Photographing fish: Tips for in front of the lens

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The blog I run with Steven Brutger, Stalking the Seam, has published 148 photographs of fish, some better than others. (Read some taken by Steven, others by me). For every shot that’s made the cut though, a half dozen or more pics were made unusable by simple mistakes. Their Achilles’ heels were sometimes technical, but as often as not, the fatal errors happened in front of the lens, where they’re easiest to avoid.
When it comes time to document your next catch, keep the following handful of ideas in mind. If hard-won experience is any guide, they should help you dodge some all-too-common pitfalls and end up with more brag-worthy images.
The grip .“Nice fish… at least I assume so from what I can see of it between your hairy knuckles.”
You know the shot I’m talking about, right? A fish head — eyes bulging and mouth gaping — followed by two fists and maybe a glimpse of tail fin. It may be the fish of your life, but such a hamhanded grip disqualifies it from the highlight reel every time- and it’s even worse for the fish.
Try this instead. Wet your hands in the river. (ALWAYS wet your hands before touching a fish.) Hold both hands so that your palms face away from you, your finger-tips point down, and your thumbs are to the outside. Use the thumb and index finger of one hand to encircle and secure the fish’s tail, just above the tail fin. It’ll look kind of like an upside-down “Okay” sign. Then form a shallow litter by gently curving your remaining fingers side-by-side under the fish. The fish’s belly should rest on the second and third segments of your fingers. The flank opposite the camera can rest against your palms, while only your finger tips peak through on the camera side.
It’ll feel a little awkward the first few times, but it’ll keep your hands out of the shot. More importantly, this technique also minimizes two of the big threats fish face from handling– desliming by skin to fish contact and squeezing pressure.
The grin. “Whoa, hey there fella! This ain’t that kind of photoshoot!” 
Everybody knows how to mug for the camera. But between smiling with your eyes, being sexy on the inside and handling fish, the finer points of body language and positioning often fall by the wayside. Awkward bends, pained looking contortions and wrestling matches with streamside foliage are regular offenders. The classic goof though, the self-deployed photo-bomb that ruins more shots than any other, is the crotch shot. It’s perfectly understandable, of course. You want your butt low, head high and knees apart when crouching on slippery, uneven terrain. But that doesn’t make it ok. Nobody wants to see that. Trust me.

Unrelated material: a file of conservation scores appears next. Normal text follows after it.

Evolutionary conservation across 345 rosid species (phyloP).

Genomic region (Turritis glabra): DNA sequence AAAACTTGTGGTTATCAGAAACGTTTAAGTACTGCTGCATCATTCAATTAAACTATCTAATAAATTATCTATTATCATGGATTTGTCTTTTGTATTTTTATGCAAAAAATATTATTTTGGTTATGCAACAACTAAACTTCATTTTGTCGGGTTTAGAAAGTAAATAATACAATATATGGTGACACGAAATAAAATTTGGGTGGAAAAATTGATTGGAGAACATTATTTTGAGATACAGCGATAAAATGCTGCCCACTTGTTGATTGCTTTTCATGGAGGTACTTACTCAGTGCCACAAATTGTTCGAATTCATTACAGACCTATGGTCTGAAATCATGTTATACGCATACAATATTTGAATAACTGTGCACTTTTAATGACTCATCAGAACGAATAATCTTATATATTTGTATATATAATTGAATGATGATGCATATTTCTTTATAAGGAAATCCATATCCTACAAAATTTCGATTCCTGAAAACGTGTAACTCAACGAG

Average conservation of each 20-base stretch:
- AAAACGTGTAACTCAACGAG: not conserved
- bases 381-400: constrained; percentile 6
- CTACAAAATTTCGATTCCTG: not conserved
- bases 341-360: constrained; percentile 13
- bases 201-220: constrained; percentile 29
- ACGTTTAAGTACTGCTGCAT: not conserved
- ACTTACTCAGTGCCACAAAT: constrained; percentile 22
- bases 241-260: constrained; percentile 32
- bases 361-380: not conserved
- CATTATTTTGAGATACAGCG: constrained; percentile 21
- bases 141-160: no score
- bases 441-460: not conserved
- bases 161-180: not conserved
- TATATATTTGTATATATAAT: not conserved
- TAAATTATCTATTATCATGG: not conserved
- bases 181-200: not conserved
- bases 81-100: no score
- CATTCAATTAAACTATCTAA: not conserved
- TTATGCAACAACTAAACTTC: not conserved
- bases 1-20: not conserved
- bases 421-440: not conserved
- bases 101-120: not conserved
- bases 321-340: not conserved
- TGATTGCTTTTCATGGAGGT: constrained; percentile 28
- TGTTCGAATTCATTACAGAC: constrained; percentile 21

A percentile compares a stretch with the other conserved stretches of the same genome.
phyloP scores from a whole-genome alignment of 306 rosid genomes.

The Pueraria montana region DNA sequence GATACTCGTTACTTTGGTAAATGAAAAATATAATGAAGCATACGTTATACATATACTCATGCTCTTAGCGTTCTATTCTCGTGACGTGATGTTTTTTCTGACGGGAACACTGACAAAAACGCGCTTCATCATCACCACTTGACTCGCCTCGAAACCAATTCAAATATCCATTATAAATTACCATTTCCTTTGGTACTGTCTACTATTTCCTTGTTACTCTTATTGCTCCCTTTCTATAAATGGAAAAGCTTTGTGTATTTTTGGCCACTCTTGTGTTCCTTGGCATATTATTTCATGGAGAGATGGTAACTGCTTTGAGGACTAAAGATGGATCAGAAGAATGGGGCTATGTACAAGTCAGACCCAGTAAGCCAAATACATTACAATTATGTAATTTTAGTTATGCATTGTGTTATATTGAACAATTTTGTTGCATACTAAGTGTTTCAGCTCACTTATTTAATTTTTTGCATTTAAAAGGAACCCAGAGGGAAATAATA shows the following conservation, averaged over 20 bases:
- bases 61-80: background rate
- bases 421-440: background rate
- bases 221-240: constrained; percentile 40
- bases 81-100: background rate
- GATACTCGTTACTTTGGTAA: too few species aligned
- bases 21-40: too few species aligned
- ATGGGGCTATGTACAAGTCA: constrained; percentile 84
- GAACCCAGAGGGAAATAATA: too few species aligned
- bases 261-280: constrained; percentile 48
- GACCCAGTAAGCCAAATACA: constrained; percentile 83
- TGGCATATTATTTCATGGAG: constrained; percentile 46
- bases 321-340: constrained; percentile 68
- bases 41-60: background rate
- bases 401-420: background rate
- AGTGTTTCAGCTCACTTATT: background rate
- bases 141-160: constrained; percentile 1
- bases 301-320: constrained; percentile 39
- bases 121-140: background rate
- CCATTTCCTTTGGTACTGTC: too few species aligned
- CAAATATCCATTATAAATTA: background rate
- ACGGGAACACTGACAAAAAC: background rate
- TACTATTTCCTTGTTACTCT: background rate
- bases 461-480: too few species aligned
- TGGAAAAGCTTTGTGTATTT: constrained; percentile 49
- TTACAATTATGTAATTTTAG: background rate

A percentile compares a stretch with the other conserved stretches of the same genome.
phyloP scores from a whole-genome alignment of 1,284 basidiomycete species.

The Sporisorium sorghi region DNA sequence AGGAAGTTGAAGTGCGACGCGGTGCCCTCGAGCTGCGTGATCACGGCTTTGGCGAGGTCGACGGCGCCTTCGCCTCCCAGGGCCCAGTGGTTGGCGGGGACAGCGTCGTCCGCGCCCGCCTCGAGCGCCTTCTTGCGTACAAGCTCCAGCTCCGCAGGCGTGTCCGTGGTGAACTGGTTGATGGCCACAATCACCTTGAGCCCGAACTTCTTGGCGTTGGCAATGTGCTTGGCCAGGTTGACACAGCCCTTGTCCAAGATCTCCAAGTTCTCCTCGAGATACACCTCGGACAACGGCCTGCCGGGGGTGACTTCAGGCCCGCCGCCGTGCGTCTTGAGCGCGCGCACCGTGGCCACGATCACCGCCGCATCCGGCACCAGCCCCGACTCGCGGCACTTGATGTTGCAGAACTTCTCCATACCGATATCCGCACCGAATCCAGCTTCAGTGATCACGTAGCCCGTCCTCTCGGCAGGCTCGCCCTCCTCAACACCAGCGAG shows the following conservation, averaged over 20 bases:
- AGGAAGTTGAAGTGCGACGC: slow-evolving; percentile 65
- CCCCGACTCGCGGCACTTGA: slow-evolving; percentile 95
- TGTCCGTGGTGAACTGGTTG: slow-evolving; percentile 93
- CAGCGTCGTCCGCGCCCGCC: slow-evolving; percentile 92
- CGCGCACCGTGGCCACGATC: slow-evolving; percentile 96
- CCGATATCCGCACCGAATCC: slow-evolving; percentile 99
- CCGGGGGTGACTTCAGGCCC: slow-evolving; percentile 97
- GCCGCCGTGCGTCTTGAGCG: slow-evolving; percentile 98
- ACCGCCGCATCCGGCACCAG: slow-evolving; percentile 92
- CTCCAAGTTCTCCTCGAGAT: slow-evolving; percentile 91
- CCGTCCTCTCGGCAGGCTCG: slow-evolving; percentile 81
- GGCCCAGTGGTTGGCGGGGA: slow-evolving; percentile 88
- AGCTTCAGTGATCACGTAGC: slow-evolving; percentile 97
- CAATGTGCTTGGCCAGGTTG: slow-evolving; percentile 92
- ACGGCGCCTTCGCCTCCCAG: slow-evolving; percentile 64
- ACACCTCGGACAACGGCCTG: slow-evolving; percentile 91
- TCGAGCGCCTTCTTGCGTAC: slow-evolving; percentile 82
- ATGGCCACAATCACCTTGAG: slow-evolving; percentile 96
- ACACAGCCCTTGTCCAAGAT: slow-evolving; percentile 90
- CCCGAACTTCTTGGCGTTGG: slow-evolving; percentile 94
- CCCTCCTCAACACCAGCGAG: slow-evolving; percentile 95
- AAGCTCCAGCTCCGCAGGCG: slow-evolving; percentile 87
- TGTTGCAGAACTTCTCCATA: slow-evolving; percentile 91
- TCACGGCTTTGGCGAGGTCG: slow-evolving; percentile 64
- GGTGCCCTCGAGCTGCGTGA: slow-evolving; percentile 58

Luckily there are two easy fixes. Instead of squatting, you can stand in deeper water, or, if you’ve landed a fish in the shallows, kneel .
Pick your place. “Give me a place to stand, and I’ll move the  Earth” — Archimedes.
Luckily you don’t need to go that far. You just have to move yourself, and a fish, to a manageable spot… which can be a tall enough order in its own right.
Things happen fast when the line goes tight. But a few quick, well considered decisions can go a long way. If you’re hoping for a picture, try to avoid ending the fight on that slippery mid-stream boulder, or straddling the mossy log. Getting the shot is exponentially harder when you’re unsure of your footing, high-stepping through poison ivy, or improvising riparian yoga just to reach the fish.
Keep ‘em wet. Used figuratively, “looks like a fish out of water” is rarely a compliment. That’s because an actual fish out of water is a sad sight indeed. In their natural element though, fish posses a breathtaking beauty. That’s what you want to capture. Minimize the amount of time fish spend above the surface and you’ll kill fewer fish and snap more killer photos.
If you decide to lift a fish for the shot, keep it close to the surface. Once the water has stopped streaming off of it (3-5 seconds) it’s time to put ‘em back in. Better yet, take an underwater or partially submerged shot.
Be quick about it. I kill and eat the occasional fish. I find it’s a helpful, perhaps even important means of remembering what the exercise is ultimately all about. Killing a fish for a picture though is unconscionable. And let’s be clear. When you hook a fish, the clock starts ticking. With each passing second, its chance of survival ebbs away.
When possible, have the camera ready, the plan made and everything in position before the fish is landed. Then get your shot and turn ‘em loose. When that’s not possible, do the right thing and forego the pictures. You can think of it as just one more that got away ♦
Matthew Copeland served a six year corporate sentence in Major Metro USA before finding his way home to Wyoming. Today he writes for assorted magazines and helps clients tell their stories more effectively… when he’s not off playing in the mountains that is. Read his blog

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